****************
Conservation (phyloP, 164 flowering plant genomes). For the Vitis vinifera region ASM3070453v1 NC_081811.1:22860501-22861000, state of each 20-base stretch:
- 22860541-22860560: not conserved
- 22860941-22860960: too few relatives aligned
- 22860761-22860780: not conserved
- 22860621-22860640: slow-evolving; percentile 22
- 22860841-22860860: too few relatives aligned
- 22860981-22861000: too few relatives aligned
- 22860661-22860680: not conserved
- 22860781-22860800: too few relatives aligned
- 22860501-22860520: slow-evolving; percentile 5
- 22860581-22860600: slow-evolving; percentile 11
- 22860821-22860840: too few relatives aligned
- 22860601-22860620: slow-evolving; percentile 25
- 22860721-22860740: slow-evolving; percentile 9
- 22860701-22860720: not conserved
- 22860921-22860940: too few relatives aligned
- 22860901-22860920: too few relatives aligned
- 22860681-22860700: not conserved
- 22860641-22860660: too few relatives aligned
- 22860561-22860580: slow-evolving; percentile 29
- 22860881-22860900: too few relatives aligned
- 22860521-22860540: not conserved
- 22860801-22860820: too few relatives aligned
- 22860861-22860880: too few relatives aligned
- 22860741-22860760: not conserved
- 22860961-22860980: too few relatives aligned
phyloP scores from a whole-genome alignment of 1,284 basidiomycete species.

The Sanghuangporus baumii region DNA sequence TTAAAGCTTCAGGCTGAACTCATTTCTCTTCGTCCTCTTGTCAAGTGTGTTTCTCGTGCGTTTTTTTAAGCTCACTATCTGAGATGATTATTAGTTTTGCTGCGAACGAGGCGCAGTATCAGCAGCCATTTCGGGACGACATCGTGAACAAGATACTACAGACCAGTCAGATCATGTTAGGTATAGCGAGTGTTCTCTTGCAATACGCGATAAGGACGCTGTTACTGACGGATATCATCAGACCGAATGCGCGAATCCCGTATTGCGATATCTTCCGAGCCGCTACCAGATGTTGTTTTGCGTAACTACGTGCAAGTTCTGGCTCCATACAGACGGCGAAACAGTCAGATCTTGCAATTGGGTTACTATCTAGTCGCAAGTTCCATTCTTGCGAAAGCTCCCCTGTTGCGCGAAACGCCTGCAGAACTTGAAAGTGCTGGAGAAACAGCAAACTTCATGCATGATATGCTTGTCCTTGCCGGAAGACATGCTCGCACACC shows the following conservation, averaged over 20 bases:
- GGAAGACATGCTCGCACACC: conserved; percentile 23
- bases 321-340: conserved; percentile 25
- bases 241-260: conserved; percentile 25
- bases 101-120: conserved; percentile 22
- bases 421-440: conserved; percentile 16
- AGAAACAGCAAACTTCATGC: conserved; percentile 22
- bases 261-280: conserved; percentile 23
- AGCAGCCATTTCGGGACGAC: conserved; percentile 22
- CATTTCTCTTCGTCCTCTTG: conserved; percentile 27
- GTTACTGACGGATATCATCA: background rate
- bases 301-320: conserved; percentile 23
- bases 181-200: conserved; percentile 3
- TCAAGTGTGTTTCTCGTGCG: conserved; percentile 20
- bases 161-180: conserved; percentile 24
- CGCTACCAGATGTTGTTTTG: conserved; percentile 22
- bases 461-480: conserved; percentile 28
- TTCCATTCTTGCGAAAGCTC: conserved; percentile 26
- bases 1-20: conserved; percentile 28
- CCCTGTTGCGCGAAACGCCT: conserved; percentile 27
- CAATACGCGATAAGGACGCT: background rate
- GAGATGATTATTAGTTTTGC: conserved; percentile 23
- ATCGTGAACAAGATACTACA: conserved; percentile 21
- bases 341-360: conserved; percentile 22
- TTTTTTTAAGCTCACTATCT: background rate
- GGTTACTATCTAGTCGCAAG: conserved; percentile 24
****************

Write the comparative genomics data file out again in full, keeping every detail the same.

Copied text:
Conservation (phyloP, 164 flowering plant genomes). For the Vitis vinifera region ASM3070453v1 NC_081811.1:22860501-22861000, state of each 20-base stretch:
- 22860541-22860560: not conserved
- 22860941-22860960: too few relatives aligned
- 22860761-22860780: not conserved
- 22860621-22860640: slow-evolving; percentile 22
- 22860841-22860860: too few relatives aligned
- 22860981-22861000: too few relatives aligned
- 22860661-22860680: not conserved
- 22860781-22860800: too few relatives aligned
- 22860501-22860520: slow-evolving; percentile 5
- 22860581-22860600: slow-evolving; percentile 11
- 22860821-22860840: too few relatives aligned
- 22860601-22860620: slow-evolving; percentile 25
- 22860721-22860740: slow-evolving; percentile 9
- 22860701-22860720: not conserved
- 22860921-22860940: too few relatives aligned
- 22860901-22860920: too few relatives aligned
- 22860681-22860700: not conserved
- 22860641-22860660: too few relatives aligned
- 22860561-22860580: slow-evolving; percentile 29
- 22860881-22860900: too few relatives aligned
- 22860521-22860540: not conserved
- 22860801-22860820: too few relatives aligned
- 22860861-22860880: too few relatives aligned
- 22860741-22860760: not conserved
- 22860961-22860980: too few relatives aligned
phyloP scores from a whole-genome alignment of 1,284 basidiomycete species.

The Sanghuangporus baumii region DNA sequence TTAAAGCTTCAGGCTGAACTCATTTCTCTTCGTCCTCTTGTCAAGTGTGTTTCTCGTGCGTTTTTTTAAGCTCACTATCTGAGATGATTATTAGTTTTGCTGCGAACGAGGCGCAGTATCAGCAGCCATTTCGGGACGACATCGTGAACAAGATACTACAGACCAGTCAGATCATGTTAGGTATAGCGAGTGTTCTCTTGCAATACGCGATAAGGACGCTGTTACTGACGGATATCATCAGACCGAATGCGCGAATCCCGTATTGCGATATCTTCCGAGCCGCTACCAGATGTTGTTTTGCGTAACTACGTGCAAGTTCTGGCTCCATACAGACGGCGAAACAGTCAGATCTTGCAATTGGGTTACTATCTAGTCGCAAGTTCCATTCTTGCGAAAGCTCCCCTGTTGCGCGAAACGCCTGCAGAACTTGAAAGTGCTGGAGAAACAGCAAACTTCATGCATGATATGCTTGTCCTTGCCGGAAGACATGCTCGCACACC shows the following conservation, averaged over 20 bases:
- GGAAGACATGCTCGCACACC: conserved; percentile 23
- bases 321-340: conserved; percentile 25
- bases 241-260: conserved; percentile 25
- bases 101-120: conserved; percentile 22
- bases 421-440: conserved; percentile 16
- AGAAACAGCAAACTTCATGC: conserved; percentile 22
- bases 261-280: conserved; percentile 23
- AGCAGCCATTTCGGGACGAC: conserved; percentile 22
- CATTTCTCTTCGTCCTCTTG: conserved; percentile 27
- GTTACTGACGGATATCATCA: background rate
- bases 301-320: conserved; percentile 23
- bases 181-200: conserved; percentile 3
- TCAAGTGTGTTTCTCGTGCG: conserved; percentile 20
- bases 161-180: conserved; percentile 24
- CGCTACCAGATGTTGTTTTG: conserved; percentile 22
- bases 461-480: conserved; percentile 28
- TTCCATTCTTGCGAAAGCTC: conserved; percentile 26
- bases 1-20: conserved; percentile 28
- CCCTGTTGCGCGAAACGCCT: conserved; percentile 27
- CAATACGCGATAAGGACGCT: background rate
- GAGATGATTATTAGTTTTGC: conserved; percentile 23
- ATCGTGAACAAGATACTACA: conserved; percentile 21
- bases 341-360: conserved; percentile 22
- TTTTTTTAAGCTCACTATCT: background rate
- GGTTACTATCTAGTCGCAAG: conserved; percentile 24